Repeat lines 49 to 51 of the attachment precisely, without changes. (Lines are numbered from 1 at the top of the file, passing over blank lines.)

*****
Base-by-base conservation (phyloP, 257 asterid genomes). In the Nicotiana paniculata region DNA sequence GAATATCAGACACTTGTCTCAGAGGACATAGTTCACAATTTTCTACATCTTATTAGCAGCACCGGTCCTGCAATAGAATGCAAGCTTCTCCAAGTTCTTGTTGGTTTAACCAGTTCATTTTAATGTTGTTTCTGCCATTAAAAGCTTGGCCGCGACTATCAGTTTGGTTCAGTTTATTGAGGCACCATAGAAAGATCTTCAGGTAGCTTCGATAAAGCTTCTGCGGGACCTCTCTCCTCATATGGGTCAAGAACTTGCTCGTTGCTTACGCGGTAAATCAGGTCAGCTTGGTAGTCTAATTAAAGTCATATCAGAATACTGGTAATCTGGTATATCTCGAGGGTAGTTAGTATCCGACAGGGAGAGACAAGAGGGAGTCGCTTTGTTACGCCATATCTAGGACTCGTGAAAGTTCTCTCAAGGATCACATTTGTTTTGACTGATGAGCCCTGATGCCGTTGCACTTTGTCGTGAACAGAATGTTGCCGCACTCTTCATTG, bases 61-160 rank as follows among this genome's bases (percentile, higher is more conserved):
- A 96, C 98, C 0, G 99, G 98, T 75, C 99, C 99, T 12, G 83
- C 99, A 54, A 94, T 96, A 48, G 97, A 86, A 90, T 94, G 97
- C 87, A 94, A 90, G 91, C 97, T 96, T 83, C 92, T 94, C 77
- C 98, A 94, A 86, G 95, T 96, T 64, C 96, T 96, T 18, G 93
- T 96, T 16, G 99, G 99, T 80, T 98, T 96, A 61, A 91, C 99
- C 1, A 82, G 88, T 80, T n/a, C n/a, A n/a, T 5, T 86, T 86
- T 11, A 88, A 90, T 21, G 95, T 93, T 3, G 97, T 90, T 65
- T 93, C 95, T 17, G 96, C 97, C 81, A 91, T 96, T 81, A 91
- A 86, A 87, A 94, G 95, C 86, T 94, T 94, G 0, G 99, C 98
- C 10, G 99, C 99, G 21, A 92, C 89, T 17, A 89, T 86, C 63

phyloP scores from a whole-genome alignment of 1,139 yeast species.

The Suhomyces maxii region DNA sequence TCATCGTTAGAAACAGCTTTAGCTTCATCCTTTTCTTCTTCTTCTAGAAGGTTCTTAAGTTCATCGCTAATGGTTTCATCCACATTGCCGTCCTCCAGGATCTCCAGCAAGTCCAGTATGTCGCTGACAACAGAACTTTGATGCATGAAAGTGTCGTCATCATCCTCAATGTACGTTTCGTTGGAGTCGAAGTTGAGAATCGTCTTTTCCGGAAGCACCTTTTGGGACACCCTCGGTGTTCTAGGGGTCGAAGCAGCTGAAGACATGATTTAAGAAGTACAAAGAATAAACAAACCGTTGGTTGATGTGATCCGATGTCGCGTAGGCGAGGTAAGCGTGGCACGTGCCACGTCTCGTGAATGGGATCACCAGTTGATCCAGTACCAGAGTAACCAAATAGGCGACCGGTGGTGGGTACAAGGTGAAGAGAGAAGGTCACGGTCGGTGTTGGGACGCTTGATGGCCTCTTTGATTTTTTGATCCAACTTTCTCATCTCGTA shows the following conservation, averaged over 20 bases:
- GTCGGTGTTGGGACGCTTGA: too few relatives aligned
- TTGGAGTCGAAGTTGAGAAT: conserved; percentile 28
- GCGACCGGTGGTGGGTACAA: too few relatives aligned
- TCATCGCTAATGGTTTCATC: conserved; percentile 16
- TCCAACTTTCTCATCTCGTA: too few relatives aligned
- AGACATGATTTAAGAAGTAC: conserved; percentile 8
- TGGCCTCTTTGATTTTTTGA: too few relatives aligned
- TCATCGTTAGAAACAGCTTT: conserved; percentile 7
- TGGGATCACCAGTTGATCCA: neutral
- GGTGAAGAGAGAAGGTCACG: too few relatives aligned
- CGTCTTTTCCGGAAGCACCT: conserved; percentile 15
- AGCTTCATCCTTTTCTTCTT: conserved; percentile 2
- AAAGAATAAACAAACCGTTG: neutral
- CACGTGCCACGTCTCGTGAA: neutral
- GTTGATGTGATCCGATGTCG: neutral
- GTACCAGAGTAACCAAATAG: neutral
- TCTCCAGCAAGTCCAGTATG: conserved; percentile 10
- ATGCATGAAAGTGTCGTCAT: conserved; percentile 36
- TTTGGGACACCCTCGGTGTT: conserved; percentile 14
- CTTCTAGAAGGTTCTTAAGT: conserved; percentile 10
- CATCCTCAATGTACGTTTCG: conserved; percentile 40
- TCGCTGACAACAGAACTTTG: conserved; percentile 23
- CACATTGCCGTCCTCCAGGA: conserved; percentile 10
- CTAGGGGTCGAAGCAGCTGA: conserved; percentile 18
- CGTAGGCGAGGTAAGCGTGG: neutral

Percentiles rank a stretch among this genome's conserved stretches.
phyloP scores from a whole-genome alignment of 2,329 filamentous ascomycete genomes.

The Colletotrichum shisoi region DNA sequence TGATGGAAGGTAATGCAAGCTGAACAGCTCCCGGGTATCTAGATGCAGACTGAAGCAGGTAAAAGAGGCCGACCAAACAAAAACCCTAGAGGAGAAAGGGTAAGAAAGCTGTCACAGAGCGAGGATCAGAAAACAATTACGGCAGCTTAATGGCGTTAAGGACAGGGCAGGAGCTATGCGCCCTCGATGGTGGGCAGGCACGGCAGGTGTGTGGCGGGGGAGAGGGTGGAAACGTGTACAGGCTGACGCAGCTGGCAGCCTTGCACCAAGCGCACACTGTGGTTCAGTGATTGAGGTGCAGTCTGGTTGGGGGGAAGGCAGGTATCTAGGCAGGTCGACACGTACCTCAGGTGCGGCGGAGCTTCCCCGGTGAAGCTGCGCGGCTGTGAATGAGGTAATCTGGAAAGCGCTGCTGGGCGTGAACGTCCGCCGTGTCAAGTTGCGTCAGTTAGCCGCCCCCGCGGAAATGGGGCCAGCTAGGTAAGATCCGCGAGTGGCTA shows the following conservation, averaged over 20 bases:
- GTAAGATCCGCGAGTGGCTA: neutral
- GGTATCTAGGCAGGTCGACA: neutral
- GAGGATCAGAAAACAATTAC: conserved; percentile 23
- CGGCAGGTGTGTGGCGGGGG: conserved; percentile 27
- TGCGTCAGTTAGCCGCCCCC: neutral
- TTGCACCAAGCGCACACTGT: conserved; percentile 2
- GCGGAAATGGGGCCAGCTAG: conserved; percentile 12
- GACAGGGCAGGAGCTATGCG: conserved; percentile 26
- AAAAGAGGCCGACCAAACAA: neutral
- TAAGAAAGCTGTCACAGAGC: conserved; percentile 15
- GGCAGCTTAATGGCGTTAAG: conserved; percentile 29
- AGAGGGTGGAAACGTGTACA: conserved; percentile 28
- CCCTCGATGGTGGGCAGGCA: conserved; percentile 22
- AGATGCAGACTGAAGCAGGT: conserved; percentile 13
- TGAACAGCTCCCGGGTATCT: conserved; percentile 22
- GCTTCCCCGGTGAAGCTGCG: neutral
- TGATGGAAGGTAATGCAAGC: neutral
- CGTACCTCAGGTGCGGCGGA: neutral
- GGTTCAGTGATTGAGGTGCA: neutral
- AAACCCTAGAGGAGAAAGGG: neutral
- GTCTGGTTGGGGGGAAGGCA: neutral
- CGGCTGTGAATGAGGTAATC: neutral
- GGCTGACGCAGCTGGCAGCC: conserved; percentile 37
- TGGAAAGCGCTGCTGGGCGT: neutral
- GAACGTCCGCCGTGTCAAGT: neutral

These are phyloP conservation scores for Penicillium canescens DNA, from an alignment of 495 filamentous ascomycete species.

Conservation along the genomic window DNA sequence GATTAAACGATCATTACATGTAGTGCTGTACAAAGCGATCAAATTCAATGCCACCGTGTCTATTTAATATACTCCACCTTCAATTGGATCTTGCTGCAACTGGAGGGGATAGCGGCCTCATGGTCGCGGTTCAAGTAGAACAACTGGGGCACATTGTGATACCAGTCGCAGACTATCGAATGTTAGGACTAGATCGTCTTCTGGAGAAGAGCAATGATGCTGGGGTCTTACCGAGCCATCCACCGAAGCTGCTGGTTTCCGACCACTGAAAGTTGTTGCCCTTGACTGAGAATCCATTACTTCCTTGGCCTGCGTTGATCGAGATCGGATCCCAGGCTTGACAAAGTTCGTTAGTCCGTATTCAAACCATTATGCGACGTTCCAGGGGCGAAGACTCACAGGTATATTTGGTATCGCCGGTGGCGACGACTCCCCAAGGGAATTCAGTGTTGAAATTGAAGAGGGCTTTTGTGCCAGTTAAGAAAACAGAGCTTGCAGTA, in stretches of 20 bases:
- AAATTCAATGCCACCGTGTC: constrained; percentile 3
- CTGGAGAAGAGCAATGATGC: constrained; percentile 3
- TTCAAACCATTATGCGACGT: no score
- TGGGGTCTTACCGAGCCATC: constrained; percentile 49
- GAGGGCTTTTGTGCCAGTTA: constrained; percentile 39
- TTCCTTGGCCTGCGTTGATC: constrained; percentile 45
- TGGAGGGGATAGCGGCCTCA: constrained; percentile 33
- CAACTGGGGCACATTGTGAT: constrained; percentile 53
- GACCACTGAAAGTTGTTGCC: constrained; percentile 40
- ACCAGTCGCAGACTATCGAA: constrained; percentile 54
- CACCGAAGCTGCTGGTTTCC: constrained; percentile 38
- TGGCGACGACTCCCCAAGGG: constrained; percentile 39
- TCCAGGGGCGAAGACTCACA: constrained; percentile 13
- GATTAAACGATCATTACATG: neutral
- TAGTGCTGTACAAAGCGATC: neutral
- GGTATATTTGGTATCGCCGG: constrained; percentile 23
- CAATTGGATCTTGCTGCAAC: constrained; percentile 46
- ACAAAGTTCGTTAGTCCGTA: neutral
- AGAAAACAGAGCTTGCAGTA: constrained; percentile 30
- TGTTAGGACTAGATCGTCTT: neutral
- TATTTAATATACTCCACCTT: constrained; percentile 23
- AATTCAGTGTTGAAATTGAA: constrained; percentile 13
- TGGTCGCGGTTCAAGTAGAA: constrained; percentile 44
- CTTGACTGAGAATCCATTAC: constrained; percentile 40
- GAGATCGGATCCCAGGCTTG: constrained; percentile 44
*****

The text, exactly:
- GACAGGGCAGGAGCTATGCG: conserved; percentile 26
- AAAAGAGGCCGACCAAACAA: neutral
- TAAGAAAGCTGTCACAGAGC: conserved; percentile 15